Linked by Thom Holwerda on Thu 12th Apr 2012 18:01 UTC
Intel It looks like 2013 is finally going to be the year that we're going to see truly high resolution displays - according to Intel. Retina displays for laptops and desktops for everyone. Considering promises regarding HDPI have been thrown our way for years now, it's high time they became reality. As the article mentions, there's one interesting possible issue: Windows 8's desktop mode. How will it handle HDPI displays?
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Desktop mode
by Neolander on Thu 12th Apr 2012 18:07 UTC
Neolander
Member since:
2010-03-08

My paranoid prediction : Windows 8 desktop mode will not support high DPI, Microsoft will take much care not to patch this, and then they will present this as an asset of their Metro interface in order to get people to use it.

Reply Score: 8

RE: Desktop mode
by phoenix on Thu 12th Apr 2012 21:26 in reply to "Desktop mode"
phoenix Member since:
2005-07-11

Forget Windows 8. Windows 7 doesn't even support manually entering the DPI. You can choose normal, or high. Sometimes you can get it to accept a percentage.

I'd settle for just being able to manually enter the DPI so that I can reduce it on my low-res monitors (like the SD TV). "96 DPI" on a 27" TV with only 480 vertical pixels looks horrible! And "120 DPI" is worse.

Wouldn't it be nice if the OS included methods to query the monitor's physical dimensions, query the video card for the current resolution, and figure out what the *ACTUAL* DPI of the display is? And then use that figure for displaying things so that a resolution change wouldn't change the size of icons, text, images, etc? Or changing monitor sizes wouldn't change text/image/icon sizes?

Oh, wait, those capabilities already exist (EDID, for ex). But none of the OSes out there do this. ;)

Reply Parent Score: 2

RE[2]: Desktop mode
by bert64 on Thu 12th Apr 2012 22:24 in reply to "RE: Desktop mode"
bert64 Member since:
2007-04-23

X11 does do that, if the monitor returns valid information (many don't) then X11 will set the DPI accordingly.
It's a pet hate of mine that systems other than X11 completely ignore this information, it makes high dpi screens a pain in the ass to use.

Reply Parent Score: 2

RE[2]: Desktop mode
by ggeldenhuys on Fri 13th Apr 2012 07:13 in reply to "RE: Desktop mode"
ggeldenhuys Member since:
2006-11-13

Bert64 is correct. X11 has done this for years! X11 has set my dpi to 154 (I think that was the number) on my 8 year old laptop....umm 8 years ago. Windows XP (which was included with the Dell) always hard-coded it it 96 or 120 dpi. Most Windows apps couldn't work in 120 dpi (buttons appear outside a non-resizable window etc), so I was forced to use 96 dpi on a 1920x1200 screen - making for damn small text. Luckily I haven't run Windows on that Dell laptop in years.

Anyway, the hard-coded 96 dpi (from windows) or 72 dpi (from Mac) is what is keeping software and hardware from moving to high dpi displays! Maybe they can actually learn something from X11 and Linux apps (which are much much more high dpi friendly).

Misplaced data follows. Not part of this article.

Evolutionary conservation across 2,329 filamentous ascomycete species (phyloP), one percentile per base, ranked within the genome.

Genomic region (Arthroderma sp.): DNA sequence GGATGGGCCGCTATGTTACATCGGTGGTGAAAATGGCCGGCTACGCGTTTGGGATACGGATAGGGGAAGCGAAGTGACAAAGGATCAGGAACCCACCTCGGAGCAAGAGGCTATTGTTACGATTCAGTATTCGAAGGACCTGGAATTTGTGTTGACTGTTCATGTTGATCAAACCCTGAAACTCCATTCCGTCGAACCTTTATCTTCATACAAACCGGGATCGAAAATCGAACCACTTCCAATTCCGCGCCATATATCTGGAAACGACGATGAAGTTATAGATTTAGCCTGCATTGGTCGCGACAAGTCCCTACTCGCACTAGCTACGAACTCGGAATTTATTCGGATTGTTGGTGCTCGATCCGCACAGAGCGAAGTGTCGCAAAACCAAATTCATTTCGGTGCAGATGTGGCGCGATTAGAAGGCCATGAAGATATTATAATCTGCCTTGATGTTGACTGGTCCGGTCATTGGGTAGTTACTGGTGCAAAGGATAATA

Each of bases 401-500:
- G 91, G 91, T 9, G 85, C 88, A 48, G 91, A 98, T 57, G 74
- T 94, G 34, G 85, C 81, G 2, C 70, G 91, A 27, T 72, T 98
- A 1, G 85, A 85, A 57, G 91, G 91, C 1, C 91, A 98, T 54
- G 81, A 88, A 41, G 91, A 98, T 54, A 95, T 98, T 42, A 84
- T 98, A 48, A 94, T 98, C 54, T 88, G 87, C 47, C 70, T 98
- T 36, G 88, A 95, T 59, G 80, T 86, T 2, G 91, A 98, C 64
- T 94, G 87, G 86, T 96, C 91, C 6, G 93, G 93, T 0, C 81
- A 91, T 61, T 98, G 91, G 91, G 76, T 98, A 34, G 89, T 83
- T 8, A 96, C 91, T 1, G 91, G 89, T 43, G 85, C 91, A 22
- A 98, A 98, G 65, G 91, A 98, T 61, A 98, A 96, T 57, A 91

Reply Parent Score: 2

RE[2]: Desktop mode
by lucas_maximus on Fri 13th Apr 2012 07:43 in reply to "RE: Desktop mode"
lucas_maximus Member since:
2009-08-18

You can manually change the DPI settings in the registry ... not ideal I know.

Reply Parent Score: 2

RE: Desktop mode
by lucas_maximus on Fri 13th Apr 2012 07:40 in reply to "Desktop mode"
lucas_maximus Member since:
2009-08-18

Hi DPI support has been in Windows since XP.

It is hidden, but it can do it.

Nice Troll though.

Edited 2012-04-13 07:51 UTC

Reply Parent Score: 2

RE[2]: Desktop mode
by ggeldenhuys on Fri 13th Apr 2012 10:18 in reply to "RE: Desktop mode"
ggeldenhuys Member since:
2006-11-13

Yeah, and hardly any apps worked in high dpi mode (back then) as I explained in my other post. Maybe things are slightly better now - I don't know, I moved away from Windows a long time ago.

Reply Parent Score: 2

RE[2]: Desktop mode
by Neolander on Fri 13th Apr 2012 16:52 in reply to "RE: Desktop mode"
Neolander Member since:
2010-03-08

Is Windows' high DPI support just about adjusting text size, a setting which I do remembered finding somewhere in Windows 7's control panel, or have Windows GUIs become able to resize such things as icons, fixed-size windows and toolbar buttons in a way that makes high-DPI actually usable without me being aware of it ?

Edited 2012-04-13 16:55 UTC

Reply Parent Score: 1

RE[2]: Desktop mode
by phoenix on Fri 13th Apr 2012 18:03 in reply to "RE: Desktop mode"
phoenix Member since:
2005-07-11

Well, 120 DPI mode was available in XP. That's not exactly "high-DPI". And there's no way to easily, via the GUI tools, change that to anything higher. And there are so many hard-coded pixel sizing elements in XP that setting it to even 120 DPI made things wonky (text labels overrunning the edges of buttons, menus overrunning the edges of windows, etc).

To say Windows XP supports "high-dpi settings" is disingenuous at best, and certainly misleading.

Reply Parent Score: 2

RE: Desktop mode
by cetp on Sat 14th Apr 2012 14:16 in reply to "Desktop mode"
cetp Member since:
2007-12-16

Windows fully supported high DPI apps written using Windows Presentation Foundation e.g. since Vista. GDI/GDI+ apps had to be made DPI-aware by developer (XP in 2001). But every occasion is good to bash Microsoft.

Reply Parent Score: 1